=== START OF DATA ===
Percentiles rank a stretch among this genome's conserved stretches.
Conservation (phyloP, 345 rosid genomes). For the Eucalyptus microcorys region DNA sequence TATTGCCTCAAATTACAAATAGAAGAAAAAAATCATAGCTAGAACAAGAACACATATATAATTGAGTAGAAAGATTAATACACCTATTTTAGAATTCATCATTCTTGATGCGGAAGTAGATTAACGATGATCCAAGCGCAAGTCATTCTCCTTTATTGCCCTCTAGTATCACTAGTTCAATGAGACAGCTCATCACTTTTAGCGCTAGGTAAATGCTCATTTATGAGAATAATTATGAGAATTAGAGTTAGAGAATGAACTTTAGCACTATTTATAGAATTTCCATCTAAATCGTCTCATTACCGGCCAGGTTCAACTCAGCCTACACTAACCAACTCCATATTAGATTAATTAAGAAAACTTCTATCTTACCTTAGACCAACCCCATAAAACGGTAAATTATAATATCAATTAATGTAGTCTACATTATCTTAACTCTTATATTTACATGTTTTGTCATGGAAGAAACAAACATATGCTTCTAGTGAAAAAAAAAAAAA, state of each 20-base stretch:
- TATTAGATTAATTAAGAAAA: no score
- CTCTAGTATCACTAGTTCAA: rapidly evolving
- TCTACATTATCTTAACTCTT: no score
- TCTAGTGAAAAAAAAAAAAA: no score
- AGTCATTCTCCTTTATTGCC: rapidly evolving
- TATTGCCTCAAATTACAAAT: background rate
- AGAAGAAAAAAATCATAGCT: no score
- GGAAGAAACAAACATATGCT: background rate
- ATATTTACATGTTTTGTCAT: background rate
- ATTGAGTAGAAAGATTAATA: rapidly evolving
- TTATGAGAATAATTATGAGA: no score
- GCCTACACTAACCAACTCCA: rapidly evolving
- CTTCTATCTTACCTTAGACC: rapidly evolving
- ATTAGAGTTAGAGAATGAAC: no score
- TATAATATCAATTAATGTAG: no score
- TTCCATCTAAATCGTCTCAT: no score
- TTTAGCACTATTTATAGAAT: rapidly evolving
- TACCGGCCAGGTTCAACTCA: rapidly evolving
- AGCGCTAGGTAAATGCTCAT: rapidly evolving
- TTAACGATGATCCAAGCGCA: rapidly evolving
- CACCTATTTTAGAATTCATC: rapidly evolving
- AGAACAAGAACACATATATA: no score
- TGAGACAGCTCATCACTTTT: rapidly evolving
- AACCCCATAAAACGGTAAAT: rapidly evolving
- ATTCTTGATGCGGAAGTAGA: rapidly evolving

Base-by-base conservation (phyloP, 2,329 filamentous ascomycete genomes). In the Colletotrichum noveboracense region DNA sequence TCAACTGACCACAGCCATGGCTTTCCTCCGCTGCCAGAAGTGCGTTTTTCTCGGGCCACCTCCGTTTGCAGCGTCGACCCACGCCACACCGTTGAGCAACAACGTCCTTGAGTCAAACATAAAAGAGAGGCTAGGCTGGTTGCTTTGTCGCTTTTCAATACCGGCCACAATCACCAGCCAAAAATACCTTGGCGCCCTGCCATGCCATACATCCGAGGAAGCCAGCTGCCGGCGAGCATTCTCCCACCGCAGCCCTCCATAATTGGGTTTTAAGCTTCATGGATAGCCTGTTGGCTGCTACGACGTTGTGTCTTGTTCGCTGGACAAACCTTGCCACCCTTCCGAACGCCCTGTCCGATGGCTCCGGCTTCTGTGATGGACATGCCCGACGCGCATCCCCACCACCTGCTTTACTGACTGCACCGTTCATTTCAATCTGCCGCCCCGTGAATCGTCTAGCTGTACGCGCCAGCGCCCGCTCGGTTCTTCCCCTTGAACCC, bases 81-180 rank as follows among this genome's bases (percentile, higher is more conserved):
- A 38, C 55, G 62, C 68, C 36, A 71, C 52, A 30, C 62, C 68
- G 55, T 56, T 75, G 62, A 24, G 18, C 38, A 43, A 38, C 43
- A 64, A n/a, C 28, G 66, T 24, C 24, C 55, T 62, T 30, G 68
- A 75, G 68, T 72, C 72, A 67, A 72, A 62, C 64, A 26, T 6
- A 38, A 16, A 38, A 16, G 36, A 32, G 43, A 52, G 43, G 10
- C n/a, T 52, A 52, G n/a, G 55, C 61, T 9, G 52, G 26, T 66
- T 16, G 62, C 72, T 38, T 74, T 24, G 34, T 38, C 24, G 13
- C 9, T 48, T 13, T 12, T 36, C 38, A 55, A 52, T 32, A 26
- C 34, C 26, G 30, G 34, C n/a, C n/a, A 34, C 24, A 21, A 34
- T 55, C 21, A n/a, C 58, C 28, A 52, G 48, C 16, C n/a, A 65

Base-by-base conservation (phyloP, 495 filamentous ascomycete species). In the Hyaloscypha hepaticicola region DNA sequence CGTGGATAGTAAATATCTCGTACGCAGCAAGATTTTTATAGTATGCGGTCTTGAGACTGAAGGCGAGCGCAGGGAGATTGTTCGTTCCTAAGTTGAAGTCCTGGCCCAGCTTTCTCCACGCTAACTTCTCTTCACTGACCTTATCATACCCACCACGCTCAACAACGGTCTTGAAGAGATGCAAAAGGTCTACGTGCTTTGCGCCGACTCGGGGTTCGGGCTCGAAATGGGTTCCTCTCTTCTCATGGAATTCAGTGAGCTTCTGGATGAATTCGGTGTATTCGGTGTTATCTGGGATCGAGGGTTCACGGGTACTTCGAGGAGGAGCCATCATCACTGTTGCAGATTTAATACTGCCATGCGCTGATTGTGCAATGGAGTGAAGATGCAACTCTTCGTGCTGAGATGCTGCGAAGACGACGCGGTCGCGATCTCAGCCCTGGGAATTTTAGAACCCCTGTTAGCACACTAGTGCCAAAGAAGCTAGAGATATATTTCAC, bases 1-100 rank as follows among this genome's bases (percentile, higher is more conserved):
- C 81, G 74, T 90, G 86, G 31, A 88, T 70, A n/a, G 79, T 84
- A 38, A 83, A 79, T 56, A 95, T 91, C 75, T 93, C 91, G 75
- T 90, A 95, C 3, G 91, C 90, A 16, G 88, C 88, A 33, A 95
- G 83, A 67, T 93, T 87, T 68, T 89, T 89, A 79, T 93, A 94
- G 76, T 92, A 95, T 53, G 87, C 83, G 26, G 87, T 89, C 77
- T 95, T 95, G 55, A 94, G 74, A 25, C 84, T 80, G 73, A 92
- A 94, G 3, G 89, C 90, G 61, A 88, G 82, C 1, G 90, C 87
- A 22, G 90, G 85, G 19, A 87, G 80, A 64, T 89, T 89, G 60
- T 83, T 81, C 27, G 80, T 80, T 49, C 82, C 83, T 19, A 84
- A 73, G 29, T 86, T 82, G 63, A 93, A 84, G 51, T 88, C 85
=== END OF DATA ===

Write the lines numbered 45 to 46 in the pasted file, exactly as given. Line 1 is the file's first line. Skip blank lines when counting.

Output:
- T 95, T 95, G 55, A 94, G 74, A 25, C 84, T 80, G 73, A 92
- A 94, G 3, G 89, C 90, G 61, A 88, G 82, C 1, G 90, C 87